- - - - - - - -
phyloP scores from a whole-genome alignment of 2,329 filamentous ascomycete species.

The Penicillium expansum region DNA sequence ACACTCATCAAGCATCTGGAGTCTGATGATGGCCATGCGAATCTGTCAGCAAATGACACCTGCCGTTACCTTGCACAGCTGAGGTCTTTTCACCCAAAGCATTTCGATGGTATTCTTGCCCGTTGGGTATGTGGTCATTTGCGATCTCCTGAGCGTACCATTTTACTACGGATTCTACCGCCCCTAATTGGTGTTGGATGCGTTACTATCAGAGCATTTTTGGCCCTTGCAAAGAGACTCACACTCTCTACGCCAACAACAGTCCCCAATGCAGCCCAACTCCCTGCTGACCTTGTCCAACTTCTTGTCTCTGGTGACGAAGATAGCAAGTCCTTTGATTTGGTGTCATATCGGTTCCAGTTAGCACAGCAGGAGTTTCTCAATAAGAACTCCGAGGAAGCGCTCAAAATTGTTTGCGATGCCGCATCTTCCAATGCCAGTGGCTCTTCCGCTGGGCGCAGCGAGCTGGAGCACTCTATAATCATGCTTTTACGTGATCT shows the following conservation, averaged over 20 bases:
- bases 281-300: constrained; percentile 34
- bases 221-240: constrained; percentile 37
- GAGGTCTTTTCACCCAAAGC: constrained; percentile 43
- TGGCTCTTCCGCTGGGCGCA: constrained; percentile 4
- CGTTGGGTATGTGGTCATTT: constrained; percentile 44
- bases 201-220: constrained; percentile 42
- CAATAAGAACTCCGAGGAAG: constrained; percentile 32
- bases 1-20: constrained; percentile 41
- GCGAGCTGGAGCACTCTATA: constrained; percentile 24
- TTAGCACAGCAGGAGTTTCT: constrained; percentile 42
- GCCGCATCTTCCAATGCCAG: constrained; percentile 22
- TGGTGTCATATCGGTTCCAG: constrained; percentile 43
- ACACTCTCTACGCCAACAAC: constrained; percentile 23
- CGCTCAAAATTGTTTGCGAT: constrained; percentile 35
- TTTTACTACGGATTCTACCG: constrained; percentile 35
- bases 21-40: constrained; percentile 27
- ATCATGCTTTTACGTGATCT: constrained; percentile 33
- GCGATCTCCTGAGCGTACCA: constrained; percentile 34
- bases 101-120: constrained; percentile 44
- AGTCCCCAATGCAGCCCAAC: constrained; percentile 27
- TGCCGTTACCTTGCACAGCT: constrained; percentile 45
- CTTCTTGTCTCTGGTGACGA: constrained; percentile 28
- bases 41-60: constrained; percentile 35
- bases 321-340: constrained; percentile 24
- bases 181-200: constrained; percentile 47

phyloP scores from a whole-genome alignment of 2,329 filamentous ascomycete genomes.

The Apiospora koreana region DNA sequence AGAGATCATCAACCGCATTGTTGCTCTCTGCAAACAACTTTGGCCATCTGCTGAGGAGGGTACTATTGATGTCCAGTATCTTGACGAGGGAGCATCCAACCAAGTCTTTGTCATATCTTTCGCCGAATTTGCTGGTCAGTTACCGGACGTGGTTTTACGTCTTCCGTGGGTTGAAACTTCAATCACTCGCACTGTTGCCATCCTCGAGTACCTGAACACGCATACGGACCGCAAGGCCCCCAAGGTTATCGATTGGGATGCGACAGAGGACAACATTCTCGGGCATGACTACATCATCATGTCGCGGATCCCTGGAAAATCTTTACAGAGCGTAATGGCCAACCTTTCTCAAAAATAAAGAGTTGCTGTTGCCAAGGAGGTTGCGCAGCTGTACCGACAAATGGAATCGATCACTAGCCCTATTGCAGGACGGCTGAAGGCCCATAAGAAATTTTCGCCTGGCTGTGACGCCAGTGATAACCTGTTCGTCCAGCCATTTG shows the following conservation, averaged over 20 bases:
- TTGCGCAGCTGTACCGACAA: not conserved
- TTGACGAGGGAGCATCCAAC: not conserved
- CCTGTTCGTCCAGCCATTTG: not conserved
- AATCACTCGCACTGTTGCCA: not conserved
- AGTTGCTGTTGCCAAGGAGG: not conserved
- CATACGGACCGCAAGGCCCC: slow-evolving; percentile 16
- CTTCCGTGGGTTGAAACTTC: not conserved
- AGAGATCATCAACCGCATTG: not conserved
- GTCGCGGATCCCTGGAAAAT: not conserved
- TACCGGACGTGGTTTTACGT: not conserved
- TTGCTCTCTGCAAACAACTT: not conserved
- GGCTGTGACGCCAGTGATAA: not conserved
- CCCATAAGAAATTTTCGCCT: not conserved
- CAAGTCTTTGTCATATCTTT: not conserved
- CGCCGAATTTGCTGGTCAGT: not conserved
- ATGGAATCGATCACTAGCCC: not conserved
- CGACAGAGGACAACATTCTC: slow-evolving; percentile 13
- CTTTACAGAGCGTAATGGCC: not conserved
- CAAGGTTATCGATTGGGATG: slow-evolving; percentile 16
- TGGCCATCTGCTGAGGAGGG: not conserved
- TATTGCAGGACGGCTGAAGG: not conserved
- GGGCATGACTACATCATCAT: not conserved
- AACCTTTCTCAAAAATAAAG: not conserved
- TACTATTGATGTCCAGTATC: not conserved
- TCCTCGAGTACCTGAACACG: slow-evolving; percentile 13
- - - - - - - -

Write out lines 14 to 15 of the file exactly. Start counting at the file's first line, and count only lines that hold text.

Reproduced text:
- TGGTGTCATATCGGTTCCAG: constrained; percentile 43
- ACACTCTCTACGCCAACAAC: constrained; percentile 23